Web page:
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Wednesday, June 26, 2019

Mongaya: PH e-commerce and start-up roadmaps

THREE developments are unfolding in the e-commerce and start-up fronts in the Philippines. I find these important because most of today’s global business leaders emerged from the tech sector and start-up communities.

The emergence of successful tech-businesses and giant conferences in Singapore and other urban centers in Asean give us a sense that the Philippines is playing catch-up in a world of fast-growing global and regional businesses.

While we pride ourselves in the highly successful business outsourcing industry in the Philippines, BPOs are more into hiring and employing our young ICT-savvy youth. E-commerce and start-ups are more into spawning Filipino-owned tech-based businesses, something like the next Facebook.

I believe it is not too late for the Philippines. A growing community has taken the initiative through the years. I personally know of former Sun.Star people availing themselves of early retirement to spend more time in developing ICT projects.

We–the private and public sectors–just have to get our acts together. Within this context, that I find the following significant.

One, the Department of Trade and Industry (DTI) has embarked on a consultation process starting last December for the Philippine E-commerce Roadmap 2015-2020. A draft of the roadmap will be discussed during a consultative meeting this afternoon at Parklane Hotel.

Two, Sen. Bam Aquino will conduct the pilot consultation/workshop on the Start-up Bill this Friday afternoon, July 10, 2015, at the UPCEBUinIT, UP Cebu campus, in partnership with CEDF-IT, UP TBI and DTI.

Three, the Department of Science and Technology (DOST) in coordination with the Philippine start-ups community will finalize the Philippine Start-up Roadmap this Aug. 20-21 during the Geeks on a Beach (GOAB) conference in Boracay.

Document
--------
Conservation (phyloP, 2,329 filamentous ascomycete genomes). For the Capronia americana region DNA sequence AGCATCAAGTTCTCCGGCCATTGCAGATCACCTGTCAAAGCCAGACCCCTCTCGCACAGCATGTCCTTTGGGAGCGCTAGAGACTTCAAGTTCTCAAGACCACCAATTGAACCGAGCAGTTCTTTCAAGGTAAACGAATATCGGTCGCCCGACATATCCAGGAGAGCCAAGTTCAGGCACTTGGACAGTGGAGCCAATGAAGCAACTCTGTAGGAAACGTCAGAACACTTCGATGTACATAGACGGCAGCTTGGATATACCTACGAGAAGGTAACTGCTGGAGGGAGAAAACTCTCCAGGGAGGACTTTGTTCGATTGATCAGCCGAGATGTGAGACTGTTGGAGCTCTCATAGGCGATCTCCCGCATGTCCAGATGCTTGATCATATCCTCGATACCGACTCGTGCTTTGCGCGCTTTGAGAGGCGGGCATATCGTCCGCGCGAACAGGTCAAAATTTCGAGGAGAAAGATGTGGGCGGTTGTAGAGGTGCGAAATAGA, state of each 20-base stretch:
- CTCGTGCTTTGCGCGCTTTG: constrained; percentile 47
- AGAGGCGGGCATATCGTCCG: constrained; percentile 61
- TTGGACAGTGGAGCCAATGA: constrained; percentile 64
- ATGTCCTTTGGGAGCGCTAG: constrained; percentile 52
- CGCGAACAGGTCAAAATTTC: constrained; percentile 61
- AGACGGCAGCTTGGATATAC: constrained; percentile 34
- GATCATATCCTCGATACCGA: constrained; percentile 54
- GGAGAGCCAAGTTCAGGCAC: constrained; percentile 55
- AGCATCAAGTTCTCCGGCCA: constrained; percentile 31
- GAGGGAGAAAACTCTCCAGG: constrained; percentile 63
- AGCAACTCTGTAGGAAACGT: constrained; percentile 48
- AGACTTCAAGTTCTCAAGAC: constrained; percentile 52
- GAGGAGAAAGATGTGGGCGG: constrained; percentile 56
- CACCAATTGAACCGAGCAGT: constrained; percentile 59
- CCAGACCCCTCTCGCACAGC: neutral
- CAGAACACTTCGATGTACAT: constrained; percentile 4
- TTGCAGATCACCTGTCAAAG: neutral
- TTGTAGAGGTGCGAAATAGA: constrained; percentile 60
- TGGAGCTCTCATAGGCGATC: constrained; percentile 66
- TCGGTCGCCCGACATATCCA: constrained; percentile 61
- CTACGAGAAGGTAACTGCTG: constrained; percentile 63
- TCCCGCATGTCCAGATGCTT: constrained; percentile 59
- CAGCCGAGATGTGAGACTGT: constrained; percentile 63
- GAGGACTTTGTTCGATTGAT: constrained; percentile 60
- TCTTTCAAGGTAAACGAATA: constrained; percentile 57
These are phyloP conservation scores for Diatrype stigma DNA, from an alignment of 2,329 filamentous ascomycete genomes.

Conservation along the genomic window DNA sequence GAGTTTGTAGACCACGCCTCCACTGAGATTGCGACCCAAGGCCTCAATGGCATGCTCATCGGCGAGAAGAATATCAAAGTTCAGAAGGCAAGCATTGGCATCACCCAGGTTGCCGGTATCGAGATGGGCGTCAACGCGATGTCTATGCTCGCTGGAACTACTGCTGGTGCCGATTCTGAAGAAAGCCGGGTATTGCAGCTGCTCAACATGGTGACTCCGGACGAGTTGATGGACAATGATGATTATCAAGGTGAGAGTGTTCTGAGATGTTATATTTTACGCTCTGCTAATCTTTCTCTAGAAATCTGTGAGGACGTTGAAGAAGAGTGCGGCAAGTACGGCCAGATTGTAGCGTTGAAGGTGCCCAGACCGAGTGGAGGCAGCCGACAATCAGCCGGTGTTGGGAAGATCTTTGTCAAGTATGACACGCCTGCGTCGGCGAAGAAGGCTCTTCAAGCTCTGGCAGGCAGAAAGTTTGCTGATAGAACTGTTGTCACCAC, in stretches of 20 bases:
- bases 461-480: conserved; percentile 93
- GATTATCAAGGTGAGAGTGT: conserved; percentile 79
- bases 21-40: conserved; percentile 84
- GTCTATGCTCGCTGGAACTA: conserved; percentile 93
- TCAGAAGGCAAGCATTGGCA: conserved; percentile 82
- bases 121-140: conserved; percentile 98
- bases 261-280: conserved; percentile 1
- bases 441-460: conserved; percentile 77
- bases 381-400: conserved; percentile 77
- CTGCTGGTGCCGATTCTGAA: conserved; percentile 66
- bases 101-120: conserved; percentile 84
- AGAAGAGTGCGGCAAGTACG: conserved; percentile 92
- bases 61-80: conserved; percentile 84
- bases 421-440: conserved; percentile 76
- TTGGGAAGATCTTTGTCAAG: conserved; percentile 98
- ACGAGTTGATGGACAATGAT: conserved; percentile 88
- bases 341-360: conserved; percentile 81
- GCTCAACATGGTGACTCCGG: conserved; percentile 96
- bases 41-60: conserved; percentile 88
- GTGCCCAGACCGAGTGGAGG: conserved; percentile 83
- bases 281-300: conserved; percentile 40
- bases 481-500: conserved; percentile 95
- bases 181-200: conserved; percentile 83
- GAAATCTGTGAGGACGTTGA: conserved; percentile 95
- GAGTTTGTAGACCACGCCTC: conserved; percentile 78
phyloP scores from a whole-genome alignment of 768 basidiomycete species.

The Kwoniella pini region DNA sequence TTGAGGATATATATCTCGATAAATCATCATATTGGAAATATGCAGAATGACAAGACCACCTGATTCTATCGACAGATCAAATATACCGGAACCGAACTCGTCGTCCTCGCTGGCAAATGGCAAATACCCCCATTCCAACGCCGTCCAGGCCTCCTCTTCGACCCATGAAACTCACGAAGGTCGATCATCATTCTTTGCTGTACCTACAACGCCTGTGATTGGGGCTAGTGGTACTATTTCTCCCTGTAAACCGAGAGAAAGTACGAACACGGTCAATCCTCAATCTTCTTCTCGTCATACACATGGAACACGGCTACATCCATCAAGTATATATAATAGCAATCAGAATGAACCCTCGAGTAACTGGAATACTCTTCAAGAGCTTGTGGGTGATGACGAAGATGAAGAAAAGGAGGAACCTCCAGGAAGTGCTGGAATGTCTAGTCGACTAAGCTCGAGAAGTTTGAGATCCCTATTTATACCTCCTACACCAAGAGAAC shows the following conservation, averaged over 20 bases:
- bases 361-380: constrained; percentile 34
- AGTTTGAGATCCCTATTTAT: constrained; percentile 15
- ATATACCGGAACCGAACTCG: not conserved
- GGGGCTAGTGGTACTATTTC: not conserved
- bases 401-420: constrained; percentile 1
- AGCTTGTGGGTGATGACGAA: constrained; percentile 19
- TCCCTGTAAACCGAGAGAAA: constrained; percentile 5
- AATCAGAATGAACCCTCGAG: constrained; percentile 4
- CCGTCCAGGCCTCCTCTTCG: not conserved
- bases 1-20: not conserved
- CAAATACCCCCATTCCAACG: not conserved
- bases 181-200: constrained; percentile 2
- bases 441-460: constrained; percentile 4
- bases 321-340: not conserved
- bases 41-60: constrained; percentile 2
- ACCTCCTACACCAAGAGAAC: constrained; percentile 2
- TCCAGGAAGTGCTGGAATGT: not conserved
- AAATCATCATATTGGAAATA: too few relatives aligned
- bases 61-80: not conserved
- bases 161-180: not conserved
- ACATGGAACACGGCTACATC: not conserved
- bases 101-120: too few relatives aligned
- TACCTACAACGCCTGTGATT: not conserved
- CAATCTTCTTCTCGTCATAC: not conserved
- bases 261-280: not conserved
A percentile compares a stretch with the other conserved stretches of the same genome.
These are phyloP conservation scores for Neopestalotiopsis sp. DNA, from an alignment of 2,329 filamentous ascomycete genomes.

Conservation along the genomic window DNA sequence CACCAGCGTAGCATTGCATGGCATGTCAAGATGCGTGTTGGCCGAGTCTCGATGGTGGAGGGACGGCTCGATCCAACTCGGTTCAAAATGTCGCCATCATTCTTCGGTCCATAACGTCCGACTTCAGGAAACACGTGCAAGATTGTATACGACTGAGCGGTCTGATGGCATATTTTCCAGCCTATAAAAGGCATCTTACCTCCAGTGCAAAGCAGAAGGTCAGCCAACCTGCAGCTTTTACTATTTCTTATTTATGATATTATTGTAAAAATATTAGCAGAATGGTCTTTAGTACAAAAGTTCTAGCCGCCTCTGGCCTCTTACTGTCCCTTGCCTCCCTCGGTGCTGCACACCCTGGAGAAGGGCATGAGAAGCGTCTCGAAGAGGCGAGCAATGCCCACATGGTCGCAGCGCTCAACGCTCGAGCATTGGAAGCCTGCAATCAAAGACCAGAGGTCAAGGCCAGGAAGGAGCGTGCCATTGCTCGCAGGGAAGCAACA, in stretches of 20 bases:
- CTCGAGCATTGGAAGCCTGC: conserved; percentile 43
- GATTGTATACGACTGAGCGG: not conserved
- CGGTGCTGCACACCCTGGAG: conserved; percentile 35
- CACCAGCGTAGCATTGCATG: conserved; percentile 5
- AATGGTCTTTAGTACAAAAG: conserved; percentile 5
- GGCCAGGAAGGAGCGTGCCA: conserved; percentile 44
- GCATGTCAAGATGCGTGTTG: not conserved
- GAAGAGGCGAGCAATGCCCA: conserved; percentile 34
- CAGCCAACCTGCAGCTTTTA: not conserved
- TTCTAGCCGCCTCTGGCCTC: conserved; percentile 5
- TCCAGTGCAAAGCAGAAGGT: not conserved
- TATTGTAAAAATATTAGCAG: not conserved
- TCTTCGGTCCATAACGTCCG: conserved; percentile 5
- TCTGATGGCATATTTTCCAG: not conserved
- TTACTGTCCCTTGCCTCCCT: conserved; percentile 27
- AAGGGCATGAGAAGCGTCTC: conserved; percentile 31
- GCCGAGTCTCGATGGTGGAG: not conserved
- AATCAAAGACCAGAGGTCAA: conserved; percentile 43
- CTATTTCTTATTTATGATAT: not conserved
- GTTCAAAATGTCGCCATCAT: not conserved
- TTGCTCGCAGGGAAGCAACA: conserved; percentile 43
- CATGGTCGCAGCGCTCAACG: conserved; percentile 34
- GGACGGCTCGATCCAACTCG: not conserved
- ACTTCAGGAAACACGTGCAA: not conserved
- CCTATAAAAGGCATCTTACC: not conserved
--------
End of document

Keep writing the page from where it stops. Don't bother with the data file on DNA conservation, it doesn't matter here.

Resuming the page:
I was aware of the start-up roadmap discussions vis-à-vis the DOST when the matter was first brought up in a meeting with DOST’s Mon Ibrahim during the first GOAB conference in Boracay last 2013. The process continued during GOAB 2 in Cebu and is expected to take center stage in Boracay this August.

Offhand, one basic concern the roadmaps and legislative agenda should address is the Philippine Internet infrastructure that pales compared with our Asean neighbors. If we need to spawn thousands of start-ups, our Internet should compete in terms of speed, reliability and price.

Another concern is the lack of incentives for setting up ICT businesses in the country. Our economic policymakers are more into making it easy for foreign investments to come to our shores. But all kinds of taxes and regulations are being imposed on home-grown tech businesses.

Not all top government posts are populated by tech-challenged folk who rely on their children, even their apos, for help in opening and sending e-mails. But I think there is something wrong when instead of studying how new business models like Uber could help us, our transportation officials immediately see potential franchise violators.

Finally, while I find the above-mentioned developments encouraging, our efforts could have been more coordinated and strategic if Malacañang elevated ICT into a separate department years ago.

***

I find it significant that among the supposed 2016 presidentiables, DILG Secretary Mar Roxas was involved during the early days of ICT in the Philippines. He was co-chairman of ITECC, or the Information Technology E-Commerce Council, in 2000. I also remember Roxas as the keynote speaker during the 2001 Cebu IT Summit. That conference saw the formation of the country’s first ICT council now known as CEDF-IT.

***

While social media and the blogging community in the US played important roles in the 2008 victory of President Obama, their counterparts in the Philippines are expected to become major players only this 2016.

Well yes, the Samar group of the P-Noy camp made extensive use of ICT tools during the 2010 presidential run. But Internet use in the archipelago then pales when compared today. The Facebook group Maghisgot Kita’g Politika, Bay, for instance, now has an audience of some 10,000 Netizens interested in participating in political discussions about Cebu and the Philippines. As one of the group’s admin, I find myself at the center of lively discussions that go unruly and virulent at times, among supporters of various political camps.

More than the debates on national politicians however, the ones on local personalities and issues like Tommy’s take on the SRP sale and Mayor Rama’s love life are livelier. I even have to delete a post to heed some objections.
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